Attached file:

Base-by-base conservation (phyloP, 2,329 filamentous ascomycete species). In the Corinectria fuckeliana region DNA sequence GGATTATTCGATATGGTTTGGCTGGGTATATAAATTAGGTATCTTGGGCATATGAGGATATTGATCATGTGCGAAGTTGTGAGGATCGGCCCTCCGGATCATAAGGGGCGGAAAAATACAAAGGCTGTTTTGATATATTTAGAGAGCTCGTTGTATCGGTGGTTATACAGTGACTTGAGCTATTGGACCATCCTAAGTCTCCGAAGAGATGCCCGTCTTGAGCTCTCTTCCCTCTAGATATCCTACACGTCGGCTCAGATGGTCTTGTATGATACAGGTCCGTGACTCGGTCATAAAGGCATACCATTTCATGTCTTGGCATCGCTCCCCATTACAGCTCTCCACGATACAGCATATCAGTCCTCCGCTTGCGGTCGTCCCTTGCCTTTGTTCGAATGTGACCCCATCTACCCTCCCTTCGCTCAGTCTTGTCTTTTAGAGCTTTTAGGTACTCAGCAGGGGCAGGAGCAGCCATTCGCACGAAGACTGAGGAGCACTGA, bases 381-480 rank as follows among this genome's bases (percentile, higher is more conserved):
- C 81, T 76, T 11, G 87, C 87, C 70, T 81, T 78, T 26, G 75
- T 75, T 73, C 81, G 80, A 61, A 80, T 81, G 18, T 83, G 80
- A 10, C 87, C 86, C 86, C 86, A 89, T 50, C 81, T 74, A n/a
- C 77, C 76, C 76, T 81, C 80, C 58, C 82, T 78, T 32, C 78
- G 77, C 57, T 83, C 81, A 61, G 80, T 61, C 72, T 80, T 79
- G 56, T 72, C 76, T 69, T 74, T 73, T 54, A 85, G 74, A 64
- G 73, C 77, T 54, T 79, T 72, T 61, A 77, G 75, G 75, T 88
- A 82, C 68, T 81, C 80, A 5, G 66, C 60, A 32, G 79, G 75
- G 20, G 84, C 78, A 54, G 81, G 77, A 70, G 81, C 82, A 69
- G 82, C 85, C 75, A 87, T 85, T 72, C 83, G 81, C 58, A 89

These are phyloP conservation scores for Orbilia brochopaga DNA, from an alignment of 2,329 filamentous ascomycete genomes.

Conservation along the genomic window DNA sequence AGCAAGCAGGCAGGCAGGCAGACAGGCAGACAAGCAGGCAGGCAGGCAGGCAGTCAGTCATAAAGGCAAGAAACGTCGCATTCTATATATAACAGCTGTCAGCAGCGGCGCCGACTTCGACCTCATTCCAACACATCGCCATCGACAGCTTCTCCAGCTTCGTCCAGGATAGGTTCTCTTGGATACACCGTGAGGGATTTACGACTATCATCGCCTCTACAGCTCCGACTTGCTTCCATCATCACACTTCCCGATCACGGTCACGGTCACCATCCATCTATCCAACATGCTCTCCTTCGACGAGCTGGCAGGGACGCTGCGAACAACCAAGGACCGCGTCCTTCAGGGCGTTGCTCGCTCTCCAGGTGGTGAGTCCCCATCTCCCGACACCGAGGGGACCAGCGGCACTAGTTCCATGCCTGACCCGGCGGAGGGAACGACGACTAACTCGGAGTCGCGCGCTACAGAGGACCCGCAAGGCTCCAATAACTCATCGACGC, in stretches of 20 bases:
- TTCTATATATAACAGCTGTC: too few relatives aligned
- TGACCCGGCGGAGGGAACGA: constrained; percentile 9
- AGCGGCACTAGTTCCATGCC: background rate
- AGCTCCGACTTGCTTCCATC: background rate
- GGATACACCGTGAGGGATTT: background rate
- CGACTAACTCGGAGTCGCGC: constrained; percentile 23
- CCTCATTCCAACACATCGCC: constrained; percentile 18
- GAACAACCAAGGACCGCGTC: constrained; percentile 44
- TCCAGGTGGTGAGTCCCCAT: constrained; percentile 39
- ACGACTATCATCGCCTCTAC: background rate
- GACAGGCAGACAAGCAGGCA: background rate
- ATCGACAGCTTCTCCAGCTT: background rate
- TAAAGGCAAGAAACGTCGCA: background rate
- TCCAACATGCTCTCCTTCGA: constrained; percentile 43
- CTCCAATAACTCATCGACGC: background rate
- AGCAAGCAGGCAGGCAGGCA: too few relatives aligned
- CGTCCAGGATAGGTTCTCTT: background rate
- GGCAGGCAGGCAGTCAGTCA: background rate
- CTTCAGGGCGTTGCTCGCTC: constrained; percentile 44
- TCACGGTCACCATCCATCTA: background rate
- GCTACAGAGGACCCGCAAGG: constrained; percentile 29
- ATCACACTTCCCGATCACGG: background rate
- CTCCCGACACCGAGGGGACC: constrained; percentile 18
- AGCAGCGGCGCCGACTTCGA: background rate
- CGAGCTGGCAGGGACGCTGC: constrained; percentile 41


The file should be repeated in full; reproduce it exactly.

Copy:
Base-by-base conservation (phyloP, 2,329 filamentous ascomycete species). In the Corinectria fuckeliana region DNA sequence GGATTATTCGATATGGTTTGGCTGGGTATATAAATTAGGTATCTTGGGCATATGAGGATATTGATCATGTGCGAAGTTGTGAGGATCGGCCCTCCGGATCATAAGGGGCGGAAAAATACAAAGGCTGTTTTGATATATTTAGAGAGCTCGTTGTATCGGTGGTTATACAGTGACTTGAGCTATTGGACCATCCTAAGTCTCCGAAGAGATGCCCGTCTTGAGCTCTCTTCCCTCTAGATATCCTACACGTCGGCTCAGATGGTCTTGTATGATACAGGTCCGTGACTCGGTCATAAAGGCATACCATTTCATGTCTTGGCATCGCTCCCCATTACAGCTCTCCACGATACAGCATATCAGTCCTCCGCTTGCGGTCGTCCCTTGCCTTTGTTCGAATGTGACCCCATCTACCCTCCCTTCGCTCAGTCTTGTCTTTTAGAGCTTTTAGGTACTCAGCAGGGGCAGGAGCAGCCATTCGCACGAAGACTGAGGAGCACTGA, bases 381-480 rank as follows among this genome's bases (percentile, higher is more conserved):
- C 81, T 76, T 11, G 87, C 87, C 70, T 81, T 78, T 26, G 75
- T 75, T 73, C 81, G 80, A 61, A 80, T 81, G 18, T 83, G 80
- A 10, C 87, C 86, C 86, C 86, A 89, T 50, C 81, T 74, A n/a
- C 77, C 76, C 76, T 81, C 80, C 58, C 82, T 78, T 32, C 78
- G 77, C 57, T 83, C 81, A 61, G 80, T 61, C 72, T 80, T 79
- G 56, T 72, C 76, T 69, T 74, T 73, T 54, A 85, G 74, A 64
- G 73, C 77, T 54, T 79, T 72, T 61, A 77, G 75, G 75, T 88
- A 82, C 68, T 81, C 80, A 5, G 66, C 60, A 32, G 79, G 75
- G 20, G 84, C 78, A 54, G 81, G 77, A 70, G 81, C 82, A 69
- G 82, C 85, C 75, A 87, T 85, T 72, C 83, G 81, C 58, A 89

These are phyloP conservation scores for Orbilia brochopaga DNA, from an alignment of 2,329 filamentous ascomycete genomes.

Conservation along the genomic window DNA sequence AGCAAGCAGGCAGGCAGGCAGACAGGCAGACAAGCAGGCAGGCAGGCAGGCAGTCAGTCATAAAGGCAAGAAACGTCGCATTCTATATATAACAGCTGTCAGCAGCGGCGCCGACTTCGACCTCATTCCAACACATCGCCATCGACAGCTTCTCCAGCTTCGTCCAGGATAGGTTCTCTTGGATACACCGTGAGGGATTTACGACTATCATCGCCTCTACAGCTCCGACTTGCTTCCATCATCACACTTCCCGATCACGGTCACGGTCACCATCCATCTATCCAACATGCTCTCCTTCGACGAGCTGGCAGGGACGCTGCGAACAACCAAGGACCGCGTCCTTCAGGGCGTTGCTCGCTCTCCAGGTGGTGAGTCCCCATCTCCCGACACCGAGGGGACCAGCGGCACTAGTTCCATGCCTGACCCGGCGGAGGGAACGACGACTAACTCGGAGTCGCGCGCTACAGAGGACCCGCAAGGCTCCAATAACTCATCGACGC, in stretches of 20 bases:
- TTCTATATATAACAGCTGTC: too few relatives aligned
- TGACCCGGCGGAGGGAACGA: constrained; percentile 9
- AGCGGCACTAGTTCCATGCC: background rate
- AGCTCCGACTTGCTTCCATC: background rate
- GGATACACCGTGAGGGATTT: background rate
- CGACTAACTCGGAGTCGCGC: constrained; percentile 23
- CCTCATTCCAACACATCGCC: constrained; percentile 18
- GAACAACCAAGGACCGCGTC: constrained; percentile 44
- TCCAGGTGGTGAGTCCCCAT: constrained; percentile 39
- ACGACTATCATCGCCTCTAC: background rate
- GACAGGCAGACAAGCAGGCA: background rate
- ATCGACAGCTTCTCCAGCTT: background rate
- TAAAGGCAAGAAACGTCGCA: background rate
- TCCAACATGCTCTCCTTCGA: constrained; percentile 43
- CTCCAATAACTCATCGACGC: background rate
- AGCAAGCAGGCAGGCAGGCA: too few relatives aligned
- CGTCCAGGATAGGTTCTCTT: background rate
- GGCAGGCAGGCAGTCAGTCA: background rate
- CTTCAGGGCGTTGCTCGCTC: constrained; percentile 44
- TCACGGTCACCATCCATCTA: background rate
- GCTACAGAGGACCCGCAAGG: constrained; percentile 29
- ATCACACTTCCCGATCACGG: background rate
- CTCCCGACACCGAGGGGACC: constrained; percentile 18
- AGCAGCGGCGCCGACTTCGA: background rate
- CGAGCTGGCAGGGACGCTGC: constrained; percentile 41